Do You Have a Rising Third Grader?
Third grade is a pivotal time for young readers because at this time, they switch from learning to read, to reading to learn. This is the time children build frameworks and establish important brain connections that will continue to grow as they read.
Reading fluency and comprehension play a key role to building a strong background knowledge. Build these reading skills by taking time to discuss books and read together.
Try these tips to help make summer reading fun for your third grader.
Visit the Library
Explore books on topics that interest your child. Grab books to read together and some your child can enjoy reading independently. Reading “easier” books is a great way to boost confidence and increase fluency; carve out regular time in your busy schedules for reading in a cozy corner of your home or a park.
Listening to audiobooks ear-reading is essential to building your child’s comprehension, vocabulary, and even increasing their reading fluency. Children have the ability to ear-read at a much higher reading level than eye-reading. Check out audiobooks during those long summer road trips and ear-read together.
At this age, it is important for children to summarize stories or chapters in a few key sentences and make predictions on upcoming events in a story. Talk to your child about what they are reading and help them make connections between stories and their lives.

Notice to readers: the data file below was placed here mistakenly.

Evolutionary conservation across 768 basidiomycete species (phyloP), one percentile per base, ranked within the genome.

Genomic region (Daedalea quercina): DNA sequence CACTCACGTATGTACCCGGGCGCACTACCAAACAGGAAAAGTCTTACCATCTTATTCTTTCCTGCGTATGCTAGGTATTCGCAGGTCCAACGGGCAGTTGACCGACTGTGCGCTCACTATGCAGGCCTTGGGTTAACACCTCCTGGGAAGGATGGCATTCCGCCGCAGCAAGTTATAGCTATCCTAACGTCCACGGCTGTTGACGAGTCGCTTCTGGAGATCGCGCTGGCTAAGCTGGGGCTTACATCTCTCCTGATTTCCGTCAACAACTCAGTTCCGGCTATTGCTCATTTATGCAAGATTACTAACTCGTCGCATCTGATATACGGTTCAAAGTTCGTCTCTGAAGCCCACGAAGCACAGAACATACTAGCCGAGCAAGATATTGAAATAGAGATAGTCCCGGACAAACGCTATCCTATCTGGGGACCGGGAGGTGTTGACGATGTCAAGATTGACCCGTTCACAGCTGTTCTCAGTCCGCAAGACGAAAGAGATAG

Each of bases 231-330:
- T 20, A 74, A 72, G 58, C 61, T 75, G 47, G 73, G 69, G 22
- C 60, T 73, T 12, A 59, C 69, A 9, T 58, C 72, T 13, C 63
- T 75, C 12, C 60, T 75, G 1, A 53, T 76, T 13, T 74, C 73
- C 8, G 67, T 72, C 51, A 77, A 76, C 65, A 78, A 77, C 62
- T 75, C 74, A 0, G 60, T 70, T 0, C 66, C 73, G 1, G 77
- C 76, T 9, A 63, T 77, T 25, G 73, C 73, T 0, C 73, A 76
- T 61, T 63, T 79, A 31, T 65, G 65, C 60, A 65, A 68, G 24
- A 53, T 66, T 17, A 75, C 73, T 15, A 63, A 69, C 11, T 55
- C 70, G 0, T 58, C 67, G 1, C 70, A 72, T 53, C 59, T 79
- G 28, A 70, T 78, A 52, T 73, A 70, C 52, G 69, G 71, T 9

When your child approaches an unfamiliar word, help them learn spelling and language patterns. Practice root words, prefixes, and suffixes, and use them in your conversations and in your writing. Recognizing word patterns helps children decode unfamiliar words, and discussing words helps them grow their vocabulary.
Keep a Journal
Establish a daily writing routine. Ask children to write in a daily journal about topics that interest them space travel, hiking in the woods, animals, or even Captain Underpants. Remind them to read over their writing and check for spelling, punctuation, and capitalization errors. Encourage them to use new words they discovered when reading or in conversations.
Need help? Visit us at the Richland Library Education Studio at Main for guidance for more ideas to help support your child’s reading success.